We asked 715 tutors! What was good and what was difficult about offering lessons online? We asked 715 tutors! What was good and what was difficult about offering lessons online?

We asked 715 tutors!

We asked 715 tutors! What was good and what was difficult about offering lessons online?

We conducted a survey of Cafetalk tutors who offer online lessons during the Coronavirus pandemic

Since the Coronavirus pandemic, online lessons have become more accessible to people who want to take advantage of their time at home. There have been many cases where tutors who used to offer only in-person classes have switched to online lessons.

In addition to language lessons, there has been a noticeable increase in the provision of online lessons related to yoga, fitness, and music due to the growing need for non-contact learning.

I want to try online lessons, but I'm unsure... I want to know the advantages and disadvantages of online lessons... We will share the real voices of our tutors, who are currently offering online lessons, which might be useful for those who are considering becoming online tutors as well.

Age breakdown graph

*Pink is Japanese answers, green is English answers and yellow is Korean answers.

About the respondents

Cafetalk conducted a survey of 715 tutors who are currently offering online lessons as of January 2022 (of which 460 responded in Japanese, 217 in English, and 38 in Korean).

*Pink is Japanese answers, green is English answers and yellow is Korean answers.

When tutors started offering online lessons (including outside Cafetalk)

What I liked about being an online tutor (Top 5)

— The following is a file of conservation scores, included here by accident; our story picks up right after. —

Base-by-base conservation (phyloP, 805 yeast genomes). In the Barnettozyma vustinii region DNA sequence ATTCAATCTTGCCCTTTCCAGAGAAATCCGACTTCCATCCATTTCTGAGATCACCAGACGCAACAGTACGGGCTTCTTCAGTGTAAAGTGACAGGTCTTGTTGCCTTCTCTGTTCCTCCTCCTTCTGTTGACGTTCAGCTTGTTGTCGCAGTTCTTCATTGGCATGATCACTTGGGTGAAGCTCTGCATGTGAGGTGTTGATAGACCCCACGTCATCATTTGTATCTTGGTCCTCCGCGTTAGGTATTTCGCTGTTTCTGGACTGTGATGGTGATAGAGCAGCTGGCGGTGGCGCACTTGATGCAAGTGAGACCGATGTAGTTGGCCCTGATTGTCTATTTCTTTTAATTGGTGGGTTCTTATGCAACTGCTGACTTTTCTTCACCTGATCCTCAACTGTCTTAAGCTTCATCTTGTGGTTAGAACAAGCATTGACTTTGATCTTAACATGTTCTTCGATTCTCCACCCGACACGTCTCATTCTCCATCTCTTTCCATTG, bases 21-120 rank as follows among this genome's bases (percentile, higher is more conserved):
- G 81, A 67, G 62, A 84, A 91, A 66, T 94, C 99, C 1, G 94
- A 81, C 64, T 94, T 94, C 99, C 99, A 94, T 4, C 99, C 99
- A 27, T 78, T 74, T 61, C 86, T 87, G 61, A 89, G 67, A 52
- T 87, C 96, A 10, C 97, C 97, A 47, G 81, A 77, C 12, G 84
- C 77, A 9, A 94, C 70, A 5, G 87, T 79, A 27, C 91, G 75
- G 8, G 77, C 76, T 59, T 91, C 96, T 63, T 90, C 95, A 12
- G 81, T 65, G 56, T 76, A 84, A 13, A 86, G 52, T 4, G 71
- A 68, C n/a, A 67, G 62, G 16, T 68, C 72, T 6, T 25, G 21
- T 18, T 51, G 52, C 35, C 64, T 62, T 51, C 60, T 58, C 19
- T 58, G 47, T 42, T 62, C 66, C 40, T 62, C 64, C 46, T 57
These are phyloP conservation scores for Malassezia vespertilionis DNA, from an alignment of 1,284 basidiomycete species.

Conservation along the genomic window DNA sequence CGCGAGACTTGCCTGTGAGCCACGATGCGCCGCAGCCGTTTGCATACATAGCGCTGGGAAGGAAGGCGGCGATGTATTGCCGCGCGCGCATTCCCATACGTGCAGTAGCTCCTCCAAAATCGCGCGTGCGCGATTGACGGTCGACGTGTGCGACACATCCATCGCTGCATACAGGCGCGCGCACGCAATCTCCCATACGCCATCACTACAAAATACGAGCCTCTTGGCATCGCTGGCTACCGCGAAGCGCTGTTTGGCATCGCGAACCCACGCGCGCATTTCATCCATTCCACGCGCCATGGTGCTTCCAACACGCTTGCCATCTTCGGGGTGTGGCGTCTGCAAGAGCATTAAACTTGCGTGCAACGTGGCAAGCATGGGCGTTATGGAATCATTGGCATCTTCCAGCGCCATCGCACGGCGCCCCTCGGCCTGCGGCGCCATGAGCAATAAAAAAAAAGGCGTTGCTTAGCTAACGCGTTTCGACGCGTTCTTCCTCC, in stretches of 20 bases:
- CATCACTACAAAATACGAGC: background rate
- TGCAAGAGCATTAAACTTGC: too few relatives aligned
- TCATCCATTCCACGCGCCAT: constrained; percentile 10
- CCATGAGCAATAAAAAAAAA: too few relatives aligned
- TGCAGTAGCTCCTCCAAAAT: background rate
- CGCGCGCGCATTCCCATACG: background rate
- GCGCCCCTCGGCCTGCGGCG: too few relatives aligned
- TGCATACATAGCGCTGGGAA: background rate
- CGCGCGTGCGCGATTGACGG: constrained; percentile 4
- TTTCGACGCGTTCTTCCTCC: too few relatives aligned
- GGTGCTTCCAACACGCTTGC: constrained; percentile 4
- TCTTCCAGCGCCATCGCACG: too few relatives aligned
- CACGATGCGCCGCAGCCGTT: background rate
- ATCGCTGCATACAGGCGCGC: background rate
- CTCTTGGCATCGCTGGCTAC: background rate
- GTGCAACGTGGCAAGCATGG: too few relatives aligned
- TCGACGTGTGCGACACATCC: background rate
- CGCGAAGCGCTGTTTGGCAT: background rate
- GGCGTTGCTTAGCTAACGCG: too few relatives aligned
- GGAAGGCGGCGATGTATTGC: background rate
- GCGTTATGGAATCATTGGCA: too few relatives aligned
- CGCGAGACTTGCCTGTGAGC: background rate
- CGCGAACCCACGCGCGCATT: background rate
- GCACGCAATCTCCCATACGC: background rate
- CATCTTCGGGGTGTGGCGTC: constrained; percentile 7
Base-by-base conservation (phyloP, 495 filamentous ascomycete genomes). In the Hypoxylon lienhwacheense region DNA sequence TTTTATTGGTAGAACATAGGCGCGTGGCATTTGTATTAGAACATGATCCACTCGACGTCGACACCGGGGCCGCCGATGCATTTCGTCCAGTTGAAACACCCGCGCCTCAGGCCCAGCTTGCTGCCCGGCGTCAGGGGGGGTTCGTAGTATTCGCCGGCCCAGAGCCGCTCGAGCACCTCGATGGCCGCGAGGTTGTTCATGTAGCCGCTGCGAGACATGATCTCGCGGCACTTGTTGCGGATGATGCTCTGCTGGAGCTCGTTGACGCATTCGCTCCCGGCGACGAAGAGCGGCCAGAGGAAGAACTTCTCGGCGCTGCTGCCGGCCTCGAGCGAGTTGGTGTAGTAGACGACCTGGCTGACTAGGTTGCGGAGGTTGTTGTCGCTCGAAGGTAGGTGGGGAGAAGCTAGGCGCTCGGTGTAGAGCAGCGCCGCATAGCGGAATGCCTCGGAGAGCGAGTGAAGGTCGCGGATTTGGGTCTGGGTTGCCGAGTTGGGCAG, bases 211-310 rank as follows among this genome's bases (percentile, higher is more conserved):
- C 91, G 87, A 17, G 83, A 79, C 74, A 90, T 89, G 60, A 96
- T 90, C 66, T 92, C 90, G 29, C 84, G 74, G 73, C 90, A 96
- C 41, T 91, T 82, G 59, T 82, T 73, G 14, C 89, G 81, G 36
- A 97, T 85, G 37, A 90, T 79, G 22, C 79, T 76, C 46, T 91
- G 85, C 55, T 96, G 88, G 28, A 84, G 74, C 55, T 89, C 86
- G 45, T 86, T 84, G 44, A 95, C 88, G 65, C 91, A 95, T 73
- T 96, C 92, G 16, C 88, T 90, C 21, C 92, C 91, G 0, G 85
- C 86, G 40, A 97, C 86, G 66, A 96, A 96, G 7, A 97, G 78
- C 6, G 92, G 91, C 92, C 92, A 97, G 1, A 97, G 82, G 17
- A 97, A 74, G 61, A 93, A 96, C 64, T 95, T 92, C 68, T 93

*Pink is Japanese answers, green is English answers and yellow is Korean answers.

From 6th place onward, the most popular choices were "I don't have to rent a place to teach", "I have a lot of freedom when it comes to creating my own curriculum and materials" and "I am able to wear what I want".

Other comments included, "I have more time to spend with my family and pets", "I feel more comfortable offering lessons without disclosing my personal information such as place of residence and phone number" and "I can also learn a lot by meeting students from all over the world".

Positive things were: "No need to commute", "I can work a flexible schedule" and "I can recruit students from a wide range".

87,4% of the Japanese respondents chose "No need to commute" as the best thing about being an online tutor. In addition, both Japanese and English respondents chose "the ability to set a flexible schedule" and "the ability to recruit students from a wide range of countries, including overseas".

About 47% of the Japanese respondents and 35% of the English respondents also selected "not meeting people in person is a safer option" as a characteristic of online teaching during the Coronavirus pandemic.

Cafetalk users' countries/regions of origin

What was difficult was "attracting students", "teaching via screen" and "keeping students motivated".